The extension I am planning on (re)making handles some data entry type stuff
about some of our computer systems here. I was thinking of creating a new
namespace called MP for the extension and then having articles in it named after
our various systems. There would then be a Special Page that keeps track of all
of these articles and provides some summary information on them in a table.
The articles, would contain several pages of structured information about our
computer systems. I feel like I had read that ContentHandler lets me define my
own editor for that type of content.  Would I be able to define an editor
that has multiple pages? The workflow that I would like to create splits the
editing of the information into several pages (one for intake questions, another
for documentation, yet another for regulatory related questions, etc.).
I could make this all as a standalone program, but I don't want to re-invent the
wheel if I don't have to when it comes to keeping track of revisions and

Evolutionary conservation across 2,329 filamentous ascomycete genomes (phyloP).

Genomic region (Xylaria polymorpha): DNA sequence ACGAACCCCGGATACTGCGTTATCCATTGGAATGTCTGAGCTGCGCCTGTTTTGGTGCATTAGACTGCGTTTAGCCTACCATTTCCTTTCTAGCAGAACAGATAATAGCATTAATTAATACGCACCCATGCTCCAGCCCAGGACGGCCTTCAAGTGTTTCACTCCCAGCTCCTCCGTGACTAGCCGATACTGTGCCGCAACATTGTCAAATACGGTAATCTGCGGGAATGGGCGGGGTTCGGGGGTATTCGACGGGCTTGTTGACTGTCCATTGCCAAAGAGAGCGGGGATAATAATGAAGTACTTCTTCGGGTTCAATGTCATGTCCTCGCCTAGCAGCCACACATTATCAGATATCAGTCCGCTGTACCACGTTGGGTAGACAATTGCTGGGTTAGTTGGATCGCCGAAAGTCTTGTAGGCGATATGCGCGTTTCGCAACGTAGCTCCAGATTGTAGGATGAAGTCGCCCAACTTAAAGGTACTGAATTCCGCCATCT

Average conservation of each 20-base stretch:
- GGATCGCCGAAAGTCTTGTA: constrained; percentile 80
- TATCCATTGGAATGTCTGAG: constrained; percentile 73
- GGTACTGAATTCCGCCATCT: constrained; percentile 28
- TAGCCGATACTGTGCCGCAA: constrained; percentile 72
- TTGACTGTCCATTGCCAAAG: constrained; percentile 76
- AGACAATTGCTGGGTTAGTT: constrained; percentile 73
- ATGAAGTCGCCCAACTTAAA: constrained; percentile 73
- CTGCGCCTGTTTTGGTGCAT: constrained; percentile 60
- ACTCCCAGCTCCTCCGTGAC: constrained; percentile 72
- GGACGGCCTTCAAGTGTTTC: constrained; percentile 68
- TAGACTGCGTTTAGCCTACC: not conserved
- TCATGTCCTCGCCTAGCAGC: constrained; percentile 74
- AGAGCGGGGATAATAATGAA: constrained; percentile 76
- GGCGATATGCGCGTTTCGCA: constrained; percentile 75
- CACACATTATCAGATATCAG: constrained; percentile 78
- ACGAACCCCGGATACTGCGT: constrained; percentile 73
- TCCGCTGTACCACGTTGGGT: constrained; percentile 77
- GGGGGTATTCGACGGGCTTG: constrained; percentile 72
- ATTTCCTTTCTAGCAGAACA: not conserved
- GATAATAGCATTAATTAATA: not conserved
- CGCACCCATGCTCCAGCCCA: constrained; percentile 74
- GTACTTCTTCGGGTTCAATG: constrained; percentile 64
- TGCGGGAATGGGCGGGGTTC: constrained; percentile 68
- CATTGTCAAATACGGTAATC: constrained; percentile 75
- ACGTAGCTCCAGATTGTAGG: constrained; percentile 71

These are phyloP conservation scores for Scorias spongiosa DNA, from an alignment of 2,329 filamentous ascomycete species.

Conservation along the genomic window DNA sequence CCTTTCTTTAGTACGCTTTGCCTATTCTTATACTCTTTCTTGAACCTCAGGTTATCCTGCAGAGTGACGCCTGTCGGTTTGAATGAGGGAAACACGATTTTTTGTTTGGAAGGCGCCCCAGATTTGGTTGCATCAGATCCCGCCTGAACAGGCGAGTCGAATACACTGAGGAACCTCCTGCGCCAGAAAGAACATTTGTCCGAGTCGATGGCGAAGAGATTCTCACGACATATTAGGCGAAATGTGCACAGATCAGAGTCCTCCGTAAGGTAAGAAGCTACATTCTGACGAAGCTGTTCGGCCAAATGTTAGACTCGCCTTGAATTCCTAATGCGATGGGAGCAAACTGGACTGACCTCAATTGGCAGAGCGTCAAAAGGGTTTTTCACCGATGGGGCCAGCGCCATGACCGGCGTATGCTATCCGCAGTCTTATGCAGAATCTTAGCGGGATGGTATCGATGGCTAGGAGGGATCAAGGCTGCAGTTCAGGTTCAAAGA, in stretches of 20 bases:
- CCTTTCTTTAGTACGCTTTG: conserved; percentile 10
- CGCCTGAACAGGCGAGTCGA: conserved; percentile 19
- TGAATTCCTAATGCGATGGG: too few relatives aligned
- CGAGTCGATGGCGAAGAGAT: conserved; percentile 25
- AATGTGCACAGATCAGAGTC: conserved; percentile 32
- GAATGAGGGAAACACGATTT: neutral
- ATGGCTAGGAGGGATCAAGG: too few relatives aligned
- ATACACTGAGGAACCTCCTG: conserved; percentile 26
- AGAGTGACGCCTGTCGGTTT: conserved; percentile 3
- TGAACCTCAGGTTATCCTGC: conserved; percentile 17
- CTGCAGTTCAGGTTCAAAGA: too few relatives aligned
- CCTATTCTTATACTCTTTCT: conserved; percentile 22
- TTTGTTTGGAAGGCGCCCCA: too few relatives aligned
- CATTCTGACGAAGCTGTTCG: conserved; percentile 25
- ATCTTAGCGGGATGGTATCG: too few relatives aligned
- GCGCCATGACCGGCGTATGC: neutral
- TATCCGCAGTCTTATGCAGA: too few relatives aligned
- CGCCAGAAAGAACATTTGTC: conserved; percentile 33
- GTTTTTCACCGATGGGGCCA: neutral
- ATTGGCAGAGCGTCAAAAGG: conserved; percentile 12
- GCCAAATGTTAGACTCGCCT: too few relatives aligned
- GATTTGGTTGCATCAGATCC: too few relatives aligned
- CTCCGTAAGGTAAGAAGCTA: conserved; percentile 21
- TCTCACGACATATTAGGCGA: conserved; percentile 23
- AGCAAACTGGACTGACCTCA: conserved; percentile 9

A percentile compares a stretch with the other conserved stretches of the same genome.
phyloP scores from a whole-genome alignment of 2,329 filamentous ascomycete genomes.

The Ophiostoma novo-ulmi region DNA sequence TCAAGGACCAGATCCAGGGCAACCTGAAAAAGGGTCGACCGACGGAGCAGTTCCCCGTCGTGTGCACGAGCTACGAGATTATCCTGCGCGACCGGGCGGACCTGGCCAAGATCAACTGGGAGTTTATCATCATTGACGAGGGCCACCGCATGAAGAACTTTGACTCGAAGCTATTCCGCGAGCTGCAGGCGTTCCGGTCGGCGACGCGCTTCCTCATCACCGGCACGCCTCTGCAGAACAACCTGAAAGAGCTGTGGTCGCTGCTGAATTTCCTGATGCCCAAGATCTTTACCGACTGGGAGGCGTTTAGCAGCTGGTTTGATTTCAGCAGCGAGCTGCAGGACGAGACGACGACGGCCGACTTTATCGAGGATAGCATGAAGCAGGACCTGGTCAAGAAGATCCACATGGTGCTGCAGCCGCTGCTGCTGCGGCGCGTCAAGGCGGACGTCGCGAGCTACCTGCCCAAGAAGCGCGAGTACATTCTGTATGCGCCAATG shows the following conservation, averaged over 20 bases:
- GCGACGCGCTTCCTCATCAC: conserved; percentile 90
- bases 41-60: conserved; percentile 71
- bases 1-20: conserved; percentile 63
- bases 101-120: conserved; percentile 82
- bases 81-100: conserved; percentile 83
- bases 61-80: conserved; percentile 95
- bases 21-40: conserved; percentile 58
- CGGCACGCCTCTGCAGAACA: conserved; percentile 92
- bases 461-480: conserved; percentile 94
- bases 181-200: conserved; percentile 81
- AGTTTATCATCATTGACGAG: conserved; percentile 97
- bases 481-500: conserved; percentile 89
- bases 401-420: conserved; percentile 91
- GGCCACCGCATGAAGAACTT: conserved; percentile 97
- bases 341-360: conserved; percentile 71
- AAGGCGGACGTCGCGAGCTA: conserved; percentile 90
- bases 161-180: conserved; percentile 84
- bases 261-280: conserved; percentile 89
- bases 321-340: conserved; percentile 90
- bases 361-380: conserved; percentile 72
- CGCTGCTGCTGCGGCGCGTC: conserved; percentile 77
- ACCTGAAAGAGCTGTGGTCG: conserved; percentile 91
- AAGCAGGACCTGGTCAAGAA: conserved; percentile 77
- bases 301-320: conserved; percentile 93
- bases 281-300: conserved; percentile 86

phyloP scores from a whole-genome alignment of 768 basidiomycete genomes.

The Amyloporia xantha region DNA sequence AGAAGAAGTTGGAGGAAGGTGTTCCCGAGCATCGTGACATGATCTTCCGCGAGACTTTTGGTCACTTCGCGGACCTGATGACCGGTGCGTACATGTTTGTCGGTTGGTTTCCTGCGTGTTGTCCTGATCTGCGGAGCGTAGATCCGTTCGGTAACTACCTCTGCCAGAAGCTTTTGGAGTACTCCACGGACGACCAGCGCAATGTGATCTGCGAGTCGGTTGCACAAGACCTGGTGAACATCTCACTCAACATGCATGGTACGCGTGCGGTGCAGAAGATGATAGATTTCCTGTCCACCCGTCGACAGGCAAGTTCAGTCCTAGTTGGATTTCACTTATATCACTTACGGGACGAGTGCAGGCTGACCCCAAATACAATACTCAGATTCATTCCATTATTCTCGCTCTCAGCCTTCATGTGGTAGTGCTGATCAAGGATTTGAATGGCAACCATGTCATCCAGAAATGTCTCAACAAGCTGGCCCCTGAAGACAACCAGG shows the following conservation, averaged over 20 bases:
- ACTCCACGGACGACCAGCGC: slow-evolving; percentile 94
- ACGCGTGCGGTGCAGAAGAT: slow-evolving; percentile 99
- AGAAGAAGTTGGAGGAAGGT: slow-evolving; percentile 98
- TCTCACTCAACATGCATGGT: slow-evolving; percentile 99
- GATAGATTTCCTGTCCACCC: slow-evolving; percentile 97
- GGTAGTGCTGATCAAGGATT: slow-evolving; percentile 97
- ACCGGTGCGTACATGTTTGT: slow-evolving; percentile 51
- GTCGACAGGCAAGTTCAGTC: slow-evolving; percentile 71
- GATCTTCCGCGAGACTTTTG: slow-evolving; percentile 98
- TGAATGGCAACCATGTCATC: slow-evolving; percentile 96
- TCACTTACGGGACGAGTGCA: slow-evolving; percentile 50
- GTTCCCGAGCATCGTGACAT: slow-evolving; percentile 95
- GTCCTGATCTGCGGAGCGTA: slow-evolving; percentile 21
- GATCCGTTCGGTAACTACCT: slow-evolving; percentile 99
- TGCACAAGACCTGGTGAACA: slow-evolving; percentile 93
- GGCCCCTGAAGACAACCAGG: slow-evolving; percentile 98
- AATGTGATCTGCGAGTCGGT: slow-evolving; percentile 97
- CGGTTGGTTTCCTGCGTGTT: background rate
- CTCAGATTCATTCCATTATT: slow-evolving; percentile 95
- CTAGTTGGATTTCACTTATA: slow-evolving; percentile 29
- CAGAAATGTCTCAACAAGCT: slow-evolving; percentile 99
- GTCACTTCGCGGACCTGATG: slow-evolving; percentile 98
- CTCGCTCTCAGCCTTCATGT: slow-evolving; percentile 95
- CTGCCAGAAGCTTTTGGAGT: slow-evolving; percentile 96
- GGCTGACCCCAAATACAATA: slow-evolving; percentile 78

displaying diffs and the like. Plus keeping it in Mediawiki gives my users an
interface for that they are already familiar with.
I feel as though I was not at all clear in this email, so if I didn't give
enough information or you have questions that might clarify both in my mind and
yours what I am trying to accomplish feel free to ask.
: https://www.mediawiki.org/wiki/Manual:ContentHandler/Doc At least, this is
alluded to in "action=edit will fail for pages with non-text content, unless the
respective ContentHandler implementation has provided a specialized handler for